A judge in Delhi, India sentenced the son of an industrialist to two years’ imprisonment on Saturday for mowing down a motorcyclist with his luxury BMW car in 2008, reported Hindustan Times.
The judge observed how present-day laws provide more strict and stringent punishment to perpetrators of cattle-related crimes than drivers who take human lives.
“The sentence for killing a cow is five, seven or 14 years in different states, but the sentence for causing the death of a human being through rash or negligent driving is only two years,” additional sessions judge Sanjeev Kumar said.
The court held the accused, 30-year-old Utsav Bhasin, guilty of rash driving, voluntary causing hurt on provocation and causing death by negligence. It also announced a Rs1 million compensation for the family of the victim, and Rs200,000 for the injured.
On the night of September 11, 2008, Bhasin – then a BBA student – had crushed Anuj Chauhan and his friend, Mrigank Srivastava, under his BMW car at Moolchand in South Delhi. While Chauhan died in a city hospital, Srivastava survived the accident. Bhasin was arrested from ISBT Kashmere Gate while he was fleeing to Chandigarh.
The court had passed the verdict in May, the punishment was only announced on Saturday. It also granted statutory bail to Bhasin, enabling him to file an appeal in the high court. The bail bond was fixed at Rs50,000 with a surety of a similar amount. Bhasin was earlier cleared of culpable homicide, which provides for a maximum jail term of up to 10 years.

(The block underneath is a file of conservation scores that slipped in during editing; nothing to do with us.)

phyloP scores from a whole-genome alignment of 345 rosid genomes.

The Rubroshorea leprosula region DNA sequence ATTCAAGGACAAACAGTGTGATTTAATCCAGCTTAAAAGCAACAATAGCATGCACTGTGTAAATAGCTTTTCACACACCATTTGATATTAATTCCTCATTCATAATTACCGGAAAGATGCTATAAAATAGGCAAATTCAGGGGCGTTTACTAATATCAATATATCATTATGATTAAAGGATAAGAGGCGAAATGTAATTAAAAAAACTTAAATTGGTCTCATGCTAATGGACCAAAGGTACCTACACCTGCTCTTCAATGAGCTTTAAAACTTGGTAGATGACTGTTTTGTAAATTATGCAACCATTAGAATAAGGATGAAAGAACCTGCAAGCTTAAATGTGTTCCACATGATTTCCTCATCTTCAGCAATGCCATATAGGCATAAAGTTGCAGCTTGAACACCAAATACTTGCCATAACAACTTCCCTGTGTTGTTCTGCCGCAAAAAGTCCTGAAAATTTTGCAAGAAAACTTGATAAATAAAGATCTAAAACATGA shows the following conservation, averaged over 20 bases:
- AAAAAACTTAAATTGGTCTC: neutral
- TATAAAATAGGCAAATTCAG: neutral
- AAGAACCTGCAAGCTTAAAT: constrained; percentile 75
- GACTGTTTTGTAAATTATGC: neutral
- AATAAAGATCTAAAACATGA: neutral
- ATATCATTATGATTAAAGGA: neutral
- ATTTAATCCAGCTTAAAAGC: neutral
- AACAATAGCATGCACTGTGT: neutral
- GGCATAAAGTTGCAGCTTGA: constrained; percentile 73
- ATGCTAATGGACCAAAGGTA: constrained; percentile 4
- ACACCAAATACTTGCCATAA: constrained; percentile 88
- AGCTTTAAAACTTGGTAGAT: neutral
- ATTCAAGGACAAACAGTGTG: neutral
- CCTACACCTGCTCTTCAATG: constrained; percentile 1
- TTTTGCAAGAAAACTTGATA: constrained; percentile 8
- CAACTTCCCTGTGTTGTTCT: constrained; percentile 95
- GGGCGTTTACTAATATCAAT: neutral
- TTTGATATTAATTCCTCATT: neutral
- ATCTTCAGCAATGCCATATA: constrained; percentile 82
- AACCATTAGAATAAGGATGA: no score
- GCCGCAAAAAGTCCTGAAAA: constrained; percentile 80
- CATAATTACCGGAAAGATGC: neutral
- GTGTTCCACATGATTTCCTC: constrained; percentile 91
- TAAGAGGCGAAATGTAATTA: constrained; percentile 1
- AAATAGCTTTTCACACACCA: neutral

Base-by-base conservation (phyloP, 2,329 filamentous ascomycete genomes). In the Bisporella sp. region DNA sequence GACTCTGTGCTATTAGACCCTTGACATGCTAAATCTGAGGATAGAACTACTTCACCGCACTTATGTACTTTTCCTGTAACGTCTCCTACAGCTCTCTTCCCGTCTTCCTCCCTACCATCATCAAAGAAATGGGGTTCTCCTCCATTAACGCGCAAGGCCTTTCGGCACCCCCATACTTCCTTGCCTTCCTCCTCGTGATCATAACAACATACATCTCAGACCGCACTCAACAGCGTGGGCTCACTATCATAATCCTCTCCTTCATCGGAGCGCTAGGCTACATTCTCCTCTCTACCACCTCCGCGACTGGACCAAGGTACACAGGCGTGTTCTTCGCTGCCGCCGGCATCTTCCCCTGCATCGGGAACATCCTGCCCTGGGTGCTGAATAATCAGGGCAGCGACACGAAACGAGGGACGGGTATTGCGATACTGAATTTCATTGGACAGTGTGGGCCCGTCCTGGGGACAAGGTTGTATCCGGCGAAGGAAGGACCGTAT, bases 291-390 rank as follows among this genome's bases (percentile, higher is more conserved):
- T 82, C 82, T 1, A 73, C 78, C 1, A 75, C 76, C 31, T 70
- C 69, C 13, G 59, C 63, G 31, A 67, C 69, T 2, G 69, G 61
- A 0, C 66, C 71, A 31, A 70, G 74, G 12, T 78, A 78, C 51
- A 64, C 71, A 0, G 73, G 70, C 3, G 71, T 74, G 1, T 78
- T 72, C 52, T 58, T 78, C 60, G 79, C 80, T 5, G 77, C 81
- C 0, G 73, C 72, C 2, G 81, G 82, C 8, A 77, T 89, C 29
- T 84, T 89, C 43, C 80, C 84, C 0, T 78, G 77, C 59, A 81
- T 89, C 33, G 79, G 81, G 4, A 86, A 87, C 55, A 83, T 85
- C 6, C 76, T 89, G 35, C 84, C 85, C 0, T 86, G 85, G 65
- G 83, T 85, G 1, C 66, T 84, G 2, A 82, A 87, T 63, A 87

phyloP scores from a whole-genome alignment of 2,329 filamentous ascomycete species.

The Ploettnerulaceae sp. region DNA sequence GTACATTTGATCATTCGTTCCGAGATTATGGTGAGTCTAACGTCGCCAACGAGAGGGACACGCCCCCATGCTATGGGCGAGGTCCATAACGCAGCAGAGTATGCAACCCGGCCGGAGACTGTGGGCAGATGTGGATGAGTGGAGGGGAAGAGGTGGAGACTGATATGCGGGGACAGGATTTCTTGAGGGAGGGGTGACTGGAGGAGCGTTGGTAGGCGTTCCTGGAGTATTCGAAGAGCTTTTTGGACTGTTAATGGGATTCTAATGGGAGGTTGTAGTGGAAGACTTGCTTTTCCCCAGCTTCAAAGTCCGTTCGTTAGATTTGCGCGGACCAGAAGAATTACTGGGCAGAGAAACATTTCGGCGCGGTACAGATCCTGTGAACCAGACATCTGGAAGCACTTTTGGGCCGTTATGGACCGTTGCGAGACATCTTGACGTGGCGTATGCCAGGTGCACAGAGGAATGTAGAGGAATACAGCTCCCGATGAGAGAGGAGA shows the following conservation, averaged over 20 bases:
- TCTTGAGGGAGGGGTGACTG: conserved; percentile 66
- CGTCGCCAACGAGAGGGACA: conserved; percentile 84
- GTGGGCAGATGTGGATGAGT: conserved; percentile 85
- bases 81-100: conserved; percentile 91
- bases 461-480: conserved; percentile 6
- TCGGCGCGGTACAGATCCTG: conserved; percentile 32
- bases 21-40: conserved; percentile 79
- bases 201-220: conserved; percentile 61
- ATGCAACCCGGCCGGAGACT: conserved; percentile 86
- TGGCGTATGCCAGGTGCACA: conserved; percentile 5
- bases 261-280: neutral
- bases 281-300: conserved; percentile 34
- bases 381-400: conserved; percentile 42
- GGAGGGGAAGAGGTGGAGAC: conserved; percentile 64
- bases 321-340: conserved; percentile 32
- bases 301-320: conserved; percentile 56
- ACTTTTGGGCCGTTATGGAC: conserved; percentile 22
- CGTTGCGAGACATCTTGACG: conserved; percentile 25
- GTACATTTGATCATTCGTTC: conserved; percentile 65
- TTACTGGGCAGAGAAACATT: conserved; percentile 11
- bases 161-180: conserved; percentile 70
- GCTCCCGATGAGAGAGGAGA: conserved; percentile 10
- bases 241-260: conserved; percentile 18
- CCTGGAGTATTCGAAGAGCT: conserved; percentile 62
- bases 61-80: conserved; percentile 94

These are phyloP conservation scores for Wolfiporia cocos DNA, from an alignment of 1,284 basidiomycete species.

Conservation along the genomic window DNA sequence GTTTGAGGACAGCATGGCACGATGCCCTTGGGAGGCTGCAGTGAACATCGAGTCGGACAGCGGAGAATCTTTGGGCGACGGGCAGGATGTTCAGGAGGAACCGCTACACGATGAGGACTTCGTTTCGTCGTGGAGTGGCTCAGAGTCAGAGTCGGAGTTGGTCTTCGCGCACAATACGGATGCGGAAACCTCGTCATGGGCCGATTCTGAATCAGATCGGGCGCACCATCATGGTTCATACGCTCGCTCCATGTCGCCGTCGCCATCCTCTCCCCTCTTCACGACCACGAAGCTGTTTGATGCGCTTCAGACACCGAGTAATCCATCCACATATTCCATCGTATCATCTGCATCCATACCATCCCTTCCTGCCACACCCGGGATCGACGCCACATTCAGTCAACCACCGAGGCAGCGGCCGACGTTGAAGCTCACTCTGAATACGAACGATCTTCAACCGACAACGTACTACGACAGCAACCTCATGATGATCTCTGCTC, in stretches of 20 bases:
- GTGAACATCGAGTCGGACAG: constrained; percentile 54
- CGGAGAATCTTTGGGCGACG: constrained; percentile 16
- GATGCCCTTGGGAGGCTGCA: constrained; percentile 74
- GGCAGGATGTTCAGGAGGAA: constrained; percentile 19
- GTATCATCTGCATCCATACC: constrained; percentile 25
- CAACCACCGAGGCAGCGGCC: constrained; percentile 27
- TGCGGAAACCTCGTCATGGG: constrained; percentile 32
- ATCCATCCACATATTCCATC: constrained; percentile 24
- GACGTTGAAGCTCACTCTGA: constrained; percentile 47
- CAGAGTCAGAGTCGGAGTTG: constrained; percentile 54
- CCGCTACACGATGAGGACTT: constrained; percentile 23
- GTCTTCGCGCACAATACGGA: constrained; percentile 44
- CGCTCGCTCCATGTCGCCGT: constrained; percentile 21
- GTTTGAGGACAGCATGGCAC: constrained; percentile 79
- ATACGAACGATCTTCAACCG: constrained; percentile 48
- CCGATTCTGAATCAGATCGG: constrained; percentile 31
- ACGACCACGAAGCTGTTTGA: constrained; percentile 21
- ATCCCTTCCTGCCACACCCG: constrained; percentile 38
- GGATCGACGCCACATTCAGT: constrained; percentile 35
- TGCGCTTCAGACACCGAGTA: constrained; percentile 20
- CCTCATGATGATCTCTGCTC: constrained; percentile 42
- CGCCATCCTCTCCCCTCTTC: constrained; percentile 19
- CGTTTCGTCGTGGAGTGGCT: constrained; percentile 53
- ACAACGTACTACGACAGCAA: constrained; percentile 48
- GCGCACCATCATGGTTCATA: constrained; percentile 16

The court also announced that a copy of the judgment must be sent to Indian PM Modi so he can consider steps to enhance the punishment prescribed for such offences under 304-A of the Indian Penal Code.
The judge also quoted a song from the movie Zindagi aur Toofan – which goes ‘Aadmi chahe toh taqdeer badal sakte hai, poori duniya ki woh tasveer badal sakte hai, aadmi soch toh le uska irada kya hai (Humankind can change its fate if it wants to, can change the entire picture of the world if it wants to, as long as there is a strong resolve to do so)’ in an attempt to emphasise the importance of his point.
The court noted that India has a “disreputable record of road accidents”, with 464,000 road accidents being reported in 2015 alone.
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